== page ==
The Wall Street Journal analysis uses the example of the EpiPen, a drug used to counter life-threatening allergic reactions.

The example illustrates two points about prescription drug distribution in the US:

  • Who the players are
  • How the system misfires

The bottom line is that many consumers are being incentivized to use the more expensive brand name product rather than much less expensive generic version. Insurers are eating the costs of the brand name version, which in turn shows up in insurance rates for the following year.

To be clear, this is the private sector misfiring on its own, with tacit permission from Congress.

Pharmaceutical distribution in the US involves six players. The profit percentages are based on the EpiPen example and will vary for  other drugs and insurance plans. In that example, at a list price of $300, the actual money changing hands with insurance is $220. (The consumer without insurance is out the full $300, but that’s another issue.)

  • The consumer who buys the drug ($35 out of pocket)
  • The plan sponsor or insurer who pays much of the cost of the drug ($185)
  • The pharmacy, which earns 7% on the drug (in this case, $16)
  • A wholesaler, which may take a 1% profit on the drug ($3)
  • The drugmaker (62% or $137)
  • The pharmacy benefit manager (PBM, 8% or $18)

(The numbers are approximately and don’t add up because of other markups, discounts and rebates involved in the prescription process.)

The benefit manager is the player with which most consumers are unfamiliar. His/her job is to design benefit plans and negotiate discounts and rebates with drugmakers that are distributed to pharmacies and wholesalers.

The benefit manager is potentially subject to a conflict of interest. In the EpiPen case, the Journal asserts that the benefit manager receives a higher fee for designing plans that promote the use of the more expensive brand name drug. Thus a plan may

  1. Feature the same out of pocket cost (copay) to the consumer for the brand name as for the generic, even though the actual cost of the two is quite different; or
  2. Offer a lower copay for the brand name.

An attentive pharmacist will recommend that the consumer buy whatever is less expensive — the pharmacist has no direct concern with what the insurer pays, and may not in fact know. CVS, for example, does not provide that information it its staff.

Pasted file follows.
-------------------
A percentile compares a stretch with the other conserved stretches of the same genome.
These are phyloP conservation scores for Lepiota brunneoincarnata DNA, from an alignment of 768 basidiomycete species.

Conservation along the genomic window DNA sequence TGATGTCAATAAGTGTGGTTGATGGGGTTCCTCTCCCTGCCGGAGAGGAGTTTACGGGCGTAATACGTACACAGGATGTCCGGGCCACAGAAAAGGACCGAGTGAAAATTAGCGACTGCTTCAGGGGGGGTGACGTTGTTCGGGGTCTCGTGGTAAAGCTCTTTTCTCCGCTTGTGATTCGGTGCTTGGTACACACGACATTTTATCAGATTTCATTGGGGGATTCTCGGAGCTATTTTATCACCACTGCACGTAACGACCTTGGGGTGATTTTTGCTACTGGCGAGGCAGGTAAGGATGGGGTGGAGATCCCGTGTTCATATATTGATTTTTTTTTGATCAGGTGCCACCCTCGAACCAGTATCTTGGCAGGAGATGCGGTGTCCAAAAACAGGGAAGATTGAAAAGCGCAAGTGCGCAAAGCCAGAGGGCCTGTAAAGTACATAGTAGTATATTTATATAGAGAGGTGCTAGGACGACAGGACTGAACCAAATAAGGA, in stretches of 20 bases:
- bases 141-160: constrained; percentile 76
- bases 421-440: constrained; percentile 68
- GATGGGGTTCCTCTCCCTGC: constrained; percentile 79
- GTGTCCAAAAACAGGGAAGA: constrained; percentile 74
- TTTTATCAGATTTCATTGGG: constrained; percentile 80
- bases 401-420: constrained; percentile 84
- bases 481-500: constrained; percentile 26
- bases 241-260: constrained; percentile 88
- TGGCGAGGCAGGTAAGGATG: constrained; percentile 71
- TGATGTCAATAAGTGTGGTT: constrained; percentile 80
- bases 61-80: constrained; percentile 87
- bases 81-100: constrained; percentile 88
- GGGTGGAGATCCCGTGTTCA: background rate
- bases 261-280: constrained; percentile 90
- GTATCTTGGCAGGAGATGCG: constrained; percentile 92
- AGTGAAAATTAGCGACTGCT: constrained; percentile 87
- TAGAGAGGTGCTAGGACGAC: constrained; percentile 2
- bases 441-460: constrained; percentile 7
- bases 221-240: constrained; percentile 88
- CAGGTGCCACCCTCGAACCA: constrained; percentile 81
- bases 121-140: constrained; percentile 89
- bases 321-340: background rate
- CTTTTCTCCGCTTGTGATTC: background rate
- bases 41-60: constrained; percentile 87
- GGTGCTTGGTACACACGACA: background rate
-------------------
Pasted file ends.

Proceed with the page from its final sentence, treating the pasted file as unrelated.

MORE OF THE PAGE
This isn’t the first time that analysts have flagged conflicts of interest with PBMs. The issue has arisen previously with regard to

  • Major pharmacy chains having in-house PBMs
  • PBMs owning mail order pharmacies.

In both cases, the PBM has an interest in maximizing its own revenue rather than minimizing costs to insurers, plan sponsors or consumers.

How can this happen? Pretty easily actually, if the plan sponsor or insurer is inattentive to what the benefit manager is doing.  With the myriad of drugs on the market, this inattention is understandable if not excusable.

Interesting question: Who’s better at policing drug prices — traditional insurers or large companies running self-insured drug plans? Or is there a different?

What you need to consider:

  1. As a consumer, it’s in your interest to buy generic drugs even if the brand name has the same copay — if the brand name and copay are equally effective. Someone is paying the higher price for the brand name, and that extra cost will show up in insurance rate increases in your future.
  2. Drug companies may offer coupons for both brand name and generic products, but may only distribute the coupons for the brand name. You may have to ask to get the coupon for the generic.
  3. You always need to ask the pharmacist if a generic is available for any brand name prescription. Ignorance can hurt you.

 


Sources:

  1. Jonathan Rockoff, “Behind the Push for High-Price EpiPen,” The Wall Street Journal, 7 August 2017, page B3.
  2. Applied Policy, “Concerns Regarding the Pharmacy Benefit Management Industry,” November 2015. http://www.ncpa.co/pdf/applied-policy-issue-brief.pdf
  3. Brian Friedman, “Big pharmacies are dismantling the industry that keeps US drug costs even sort-of under control,” Quartz, 17 March 2016. https://qz.com/636823/big-pharmacies-are-dismantling-the-industry-that-keeps-us-drug-costs-even-sort-of-under-control/